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In competitive markets, there is a significant pressure on engineers working in R&D departments to reduce the time to market. There is then a real need of developing new design tools in order to make available the appropriate electrical drives in the shorter time possible. In general, due to its use since decades and its accuracy as compared to measurements, the finite element method is widely used in R&D departments. However, its use requires a certain expertise and is time consuming, in particular for 3D problems. It is in this perspective that there is a research effort in order to develop faster and more easy modelling tool.
The main objective of this special session is to bring the ideas of the worldwide research community into common platform, to present the latest advances and developments in modelling and design of electromagnetic devices for different applications.Topics of interests include, but are not limited to:
Modelling and simulation play an important role in the analysis and design stages of PV systems. Feasibility study and project development rely on energy yield simulations, that in turns require proper PV system modelling together with fast and accurate simulation tools.
This Special Session is intended for papers that present innovative analytical and computers solutions to model, identify and simulate either the full PV system or its components, such as PV modules and/or the power converters connected to it. Different solar technologies as Si-PV and Organic solar cells are in the focus of this call. In the same way, modelling, simulation and experimental results about monofacial and bifacial PV systems are of interest. Different types of simulation techniques are appropriated for this call, which include (but is not limited to) pure simulation techniques, both Offline and Real-Time, as well as hardware in the loop simulation methodologies (HIL, PHIL, CHIL and Rapid Prototyping). Moreover, validation studies of different PV solar cells and modules models are relevant for this Special Session.Topics of interests include, but are not limited to:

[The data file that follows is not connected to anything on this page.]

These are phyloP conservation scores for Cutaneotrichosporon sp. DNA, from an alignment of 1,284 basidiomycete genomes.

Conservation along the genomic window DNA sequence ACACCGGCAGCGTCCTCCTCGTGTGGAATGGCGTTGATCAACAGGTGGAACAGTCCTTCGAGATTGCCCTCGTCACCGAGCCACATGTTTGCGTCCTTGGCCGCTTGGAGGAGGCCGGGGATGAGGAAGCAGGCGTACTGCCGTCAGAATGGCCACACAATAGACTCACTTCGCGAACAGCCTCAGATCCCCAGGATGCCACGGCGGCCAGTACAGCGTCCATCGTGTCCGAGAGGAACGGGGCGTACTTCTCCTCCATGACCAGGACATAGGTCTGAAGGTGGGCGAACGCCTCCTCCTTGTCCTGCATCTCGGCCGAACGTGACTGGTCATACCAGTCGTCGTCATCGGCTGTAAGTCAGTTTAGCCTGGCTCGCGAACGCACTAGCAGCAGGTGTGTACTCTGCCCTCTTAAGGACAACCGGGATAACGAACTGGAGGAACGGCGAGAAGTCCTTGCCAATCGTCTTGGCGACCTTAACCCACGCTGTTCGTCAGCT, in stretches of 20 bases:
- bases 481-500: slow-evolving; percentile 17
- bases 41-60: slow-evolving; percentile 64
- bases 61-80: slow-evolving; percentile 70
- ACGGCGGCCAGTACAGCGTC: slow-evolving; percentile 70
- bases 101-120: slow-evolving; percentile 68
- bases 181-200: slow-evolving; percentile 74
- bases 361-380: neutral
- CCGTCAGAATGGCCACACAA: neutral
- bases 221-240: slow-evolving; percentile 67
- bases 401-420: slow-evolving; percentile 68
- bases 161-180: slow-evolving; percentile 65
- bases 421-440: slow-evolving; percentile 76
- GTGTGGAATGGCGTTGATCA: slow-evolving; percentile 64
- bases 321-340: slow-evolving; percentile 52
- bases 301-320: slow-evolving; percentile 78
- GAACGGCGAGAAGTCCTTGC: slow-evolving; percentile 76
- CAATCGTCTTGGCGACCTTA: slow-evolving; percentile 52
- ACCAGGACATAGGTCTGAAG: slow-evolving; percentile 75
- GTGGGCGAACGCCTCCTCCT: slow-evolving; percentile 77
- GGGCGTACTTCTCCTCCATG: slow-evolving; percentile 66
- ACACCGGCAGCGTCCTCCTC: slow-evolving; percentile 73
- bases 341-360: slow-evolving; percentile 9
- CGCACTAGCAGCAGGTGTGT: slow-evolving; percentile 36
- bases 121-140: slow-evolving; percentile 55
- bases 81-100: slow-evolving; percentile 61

Whenever any components of a photovoltaic (PV) system fail or degrade, the performance of the full system is affected. Issues may arise in terms of system downtime and lower energy production, as well as reduced reliability and safety of the whole PV system. Thus, a correct and timely detection of components faults and degradation is core to maintain proper performance, ensure safety and reduce Operation and Maintenance (O&M) cost of PV systems, enabling also for a lower Levelized Cost of Energy (LCOE).
This special session aims to focus on state-of-the-art research and development in the areas of identification, diagnosis and prognosis of PV systems. Studies in better understanding of the root causes of PV systems failures open the way to development of more reliable PV systems, novel diagnosis/prognosis methodologies and optimized maintenance strategies; thus they are appropriated for this call. Different solar technologies, as Si-PV and organic solar cells as well as monofacial and bifacial PV systems, are in the focus of this Special Session, whose main intention is to allow researchers to share experience and discuss advancements included in (but not limited to) the following topics of interest.Topics of interests include, but are not limited to:
With the steadily increasing penetration of distribution generators and DC loads, electric distribution grid may experience more challenges in terms of low power quality, high voltage variation, stability issues and less inertia. Moreover, the AC network for distribution generators, e.g. PV panels, fuel cells, and micro-wind turbines, as well as DC loads connection has been proved lower efficiency than the DC network. The distribution network needs to be reinforced by increasing the capacity of existing components, like larger size cables, larger capacity transformers and providing hybrid AC/DC grids. However, these upgrades are costly, time consuming and may lead to disruption of customers.